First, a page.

If you’re anything like us, you’re balls deep obsessed with “Game of Thrones” right now. We can’t get enough of this show, and all of the incredible female characters on it. And while I happen to be particularly partial to Daenerys and her wee little dragon babies, it seems there are plenty of strong women to go around. And that’s what’s so liberating and exciting about watching the show. There’s just so many of them! As Salon writer Nina Shen Rastogi notes, “‘Game of Thrones’ persuasively demonstrates why some of us are always yammering on about the need for increased representation of women (and minorities) on television: Through the relatively simple process of upping the numbers, the burden on any individual woman magically lightens. No single character in ‘Game of Thrones’ has to be the show’s final word on womanhood, and that’s a freeing prospect.”
Click through for our guide to some of our favorite women of “Game of Thrones.”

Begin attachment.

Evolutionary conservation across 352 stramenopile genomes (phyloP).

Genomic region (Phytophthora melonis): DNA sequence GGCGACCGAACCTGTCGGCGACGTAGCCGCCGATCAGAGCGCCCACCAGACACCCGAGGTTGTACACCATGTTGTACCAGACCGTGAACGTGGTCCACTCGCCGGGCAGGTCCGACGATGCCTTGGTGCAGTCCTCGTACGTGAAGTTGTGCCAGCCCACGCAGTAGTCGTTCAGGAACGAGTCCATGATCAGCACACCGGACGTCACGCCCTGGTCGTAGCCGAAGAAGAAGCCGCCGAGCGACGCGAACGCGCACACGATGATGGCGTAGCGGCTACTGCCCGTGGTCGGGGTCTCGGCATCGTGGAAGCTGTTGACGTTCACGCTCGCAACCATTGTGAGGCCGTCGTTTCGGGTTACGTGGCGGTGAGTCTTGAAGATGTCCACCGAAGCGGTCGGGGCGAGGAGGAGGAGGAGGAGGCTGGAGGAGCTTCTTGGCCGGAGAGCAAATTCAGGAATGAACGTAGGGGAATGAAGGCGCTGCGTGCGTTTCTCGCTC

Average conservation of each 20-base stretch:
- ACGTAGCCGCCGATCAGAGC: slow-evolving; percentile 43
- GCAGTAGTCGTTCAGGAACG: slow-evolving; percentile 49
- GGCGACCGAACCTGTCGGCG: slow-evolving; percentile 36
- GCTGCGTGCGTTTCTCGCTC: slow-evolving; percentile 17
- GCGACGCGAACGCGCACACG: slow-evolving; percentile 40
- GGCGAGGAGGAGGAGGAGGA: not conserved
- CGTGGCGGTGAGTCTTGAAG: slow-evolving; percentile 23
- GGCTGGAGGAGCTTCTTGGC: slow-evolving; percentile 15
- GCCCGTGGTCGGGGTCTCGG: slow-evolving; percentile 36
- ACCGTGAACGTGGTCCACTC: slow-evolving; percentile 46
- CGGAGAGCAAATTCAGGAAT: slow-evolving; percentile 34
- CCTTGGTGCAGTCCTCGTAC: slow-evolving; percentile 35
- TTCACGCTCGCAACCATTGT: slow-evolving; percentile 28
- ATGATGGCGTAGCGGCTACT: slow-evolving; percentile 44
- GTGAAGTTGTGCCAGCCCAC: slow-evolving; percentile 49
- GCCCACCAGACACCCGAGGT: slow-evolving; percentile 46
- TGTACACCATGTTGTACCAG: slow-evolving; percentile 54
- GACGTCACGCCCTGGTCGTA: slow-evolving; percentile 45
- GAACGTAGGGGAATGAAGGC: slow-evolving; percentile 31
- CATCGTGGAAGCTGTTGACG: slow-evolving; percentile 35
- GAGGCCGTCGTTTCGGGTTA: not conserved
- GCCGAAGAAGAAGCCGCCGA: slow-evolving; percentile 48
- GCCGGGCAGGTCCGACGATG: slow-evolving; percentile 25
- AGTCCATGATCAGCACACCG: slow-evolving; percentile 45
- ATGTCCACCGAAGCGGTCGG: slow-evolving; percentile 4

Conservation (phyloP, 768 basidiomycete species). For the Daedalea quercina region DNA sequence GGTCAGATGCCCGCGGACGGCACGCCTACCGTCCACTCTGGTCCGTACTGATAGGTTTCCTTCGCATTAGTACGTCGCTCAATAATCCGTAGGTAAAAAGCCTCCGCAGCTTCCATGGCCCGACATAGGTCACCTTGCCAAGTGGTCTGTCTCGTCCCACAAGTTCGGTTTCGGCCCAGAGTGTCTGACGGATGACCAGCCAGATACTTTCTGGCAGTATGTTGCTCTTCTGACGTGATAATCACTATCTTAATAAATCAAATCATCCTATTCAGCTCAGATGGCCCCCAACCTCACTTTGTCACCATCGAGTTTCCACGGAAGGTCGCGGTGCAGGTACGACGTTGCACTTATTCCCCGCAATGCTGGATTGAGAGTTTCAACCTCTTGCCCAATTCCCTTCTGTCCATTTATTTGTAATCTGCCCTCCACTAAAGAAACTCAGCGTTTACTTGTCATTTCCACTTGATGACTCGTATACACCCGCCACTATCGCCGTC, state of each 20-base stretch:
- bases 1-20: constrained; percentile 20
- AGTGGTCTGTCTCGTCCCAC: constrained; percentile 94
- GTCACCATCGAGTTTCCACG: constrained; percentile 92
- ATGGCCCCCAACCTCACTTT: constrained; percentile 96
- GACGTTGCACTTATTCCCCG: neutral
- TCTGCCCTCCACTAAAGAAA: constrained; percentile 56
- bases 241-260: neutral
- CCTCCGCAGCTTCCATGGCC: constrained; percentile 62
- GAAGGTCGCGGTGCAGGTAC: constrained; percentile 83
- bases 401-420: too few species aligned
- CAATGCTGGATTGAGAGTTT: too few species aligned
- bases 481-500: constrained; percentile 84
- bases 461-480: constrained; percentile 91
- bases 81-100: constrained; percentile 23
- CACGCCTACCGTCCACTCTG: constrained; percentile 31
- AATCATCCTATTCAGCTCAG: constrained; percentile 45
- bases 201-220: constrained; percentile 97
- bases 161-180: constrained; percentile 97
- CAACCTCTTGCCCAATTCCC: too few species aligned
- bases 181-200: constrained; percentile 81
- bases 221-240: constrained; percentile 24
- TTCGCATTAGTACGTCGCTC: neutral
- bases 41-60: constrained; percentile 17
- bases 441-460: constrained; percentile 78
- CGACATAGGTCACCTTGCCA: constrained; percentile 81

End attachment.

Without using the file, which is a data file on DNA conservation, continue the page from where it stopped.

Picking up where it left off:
I’m a big fan of HBO’s “Game of Thrones.” I’ve seen every episode, carry a torch for Peter Dinklage’s character Tyrion Lannister, and revel in the show’s embrace of nudity, sex and violence. (I’ve even got the books tucked away for my upcoming trip to Mexico — woot woot!) But did anyone else think last night’s episode went, dare I say it, a bit too far? As Emily McCombs noted over at xoJane, that scene featuring King Joffrey – and if you watched, you know what scene I’m talking about — needed a trigger warning like WHOA. Mind you, sexual violence is nothing new on “Game of Thrones” — I swear, rape is threatened or referred to in nearly every episode — but this particular depiction, in which Joffrey forces one prostitute to beat and sexually torture another prostitute for his amusement (OMG, he is THE WORST!), was almost too much for me to take. And then I found out, via my own personal GoT Encyclopedia, John DeVore, that the scene didn’t even happen in the books! Though the TV series has basically stuck to George R. R. Martin’s material from the onset, the writers/producers decided to add that scene just for funzies, I guess? Because we didn’t already hate Joffrey enough? GoT fans, what did you think? [xoJane]